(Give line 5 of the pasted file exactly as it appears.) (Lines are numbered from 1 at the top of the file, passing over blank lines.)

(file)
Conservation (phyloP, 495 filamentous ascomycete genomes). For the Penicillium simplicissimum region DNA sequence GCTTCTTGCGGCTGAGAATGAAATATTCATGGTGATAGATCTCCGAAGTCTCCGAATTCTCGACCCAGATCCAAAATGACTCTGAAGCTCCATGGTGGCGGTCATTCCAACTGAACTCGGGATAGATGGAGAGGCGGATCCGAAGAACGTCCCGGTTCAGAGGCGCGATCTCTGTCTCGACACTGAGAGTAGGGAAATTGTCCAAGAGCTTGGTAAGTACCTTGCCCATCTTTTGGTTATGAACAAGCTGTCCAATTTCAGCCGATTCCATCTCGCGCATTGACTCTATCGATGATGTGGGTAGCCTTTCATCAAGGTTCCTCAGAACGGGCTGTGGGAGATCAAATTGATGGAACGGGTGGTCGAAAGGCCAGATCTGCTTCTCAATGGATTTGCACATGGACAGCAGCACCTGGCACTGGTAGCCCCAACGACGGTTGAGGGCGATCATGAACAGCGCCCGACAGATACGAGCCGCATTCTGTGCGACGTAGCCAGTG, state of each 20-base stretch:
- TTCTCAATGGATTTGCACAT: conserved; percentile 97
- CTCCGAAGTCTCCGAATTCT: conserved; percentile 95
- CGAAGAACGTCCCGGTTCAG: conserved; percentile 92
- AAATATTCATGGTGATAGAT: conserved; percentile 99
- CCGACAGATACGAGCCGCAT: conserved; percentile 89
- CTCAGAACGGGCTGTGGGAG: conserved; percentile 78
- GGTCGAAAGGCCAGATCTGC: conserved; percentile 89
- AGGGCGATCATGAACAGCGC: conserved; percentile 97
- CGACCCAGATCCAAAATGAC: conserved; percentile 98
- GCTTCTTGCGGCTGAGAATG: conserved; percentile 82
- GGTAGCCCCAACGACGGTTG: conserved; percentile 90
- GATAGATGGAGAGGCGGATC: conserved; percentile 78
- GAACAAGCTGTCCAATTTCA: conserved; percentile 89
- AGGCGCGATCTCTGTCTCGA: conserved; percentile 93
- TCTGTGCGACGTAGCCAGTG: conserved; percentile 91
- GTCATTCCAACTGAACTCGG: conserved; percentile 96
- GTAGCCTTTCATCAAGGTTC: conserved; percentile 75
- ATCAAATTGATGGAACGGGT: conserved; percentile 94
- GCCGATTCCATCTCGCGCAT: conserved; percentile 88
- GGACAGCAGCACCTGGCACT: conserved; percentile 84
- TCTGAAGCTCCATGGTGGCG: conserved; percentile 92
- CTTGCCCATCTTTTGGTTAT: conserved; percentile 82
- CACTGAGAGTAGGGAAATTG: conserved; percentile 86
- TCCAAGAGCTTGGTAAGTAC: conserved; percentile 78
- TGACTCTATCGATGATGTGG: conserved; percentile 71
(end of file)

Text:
- AAATATTCATGGTGATAGAT: conserved; percentile 99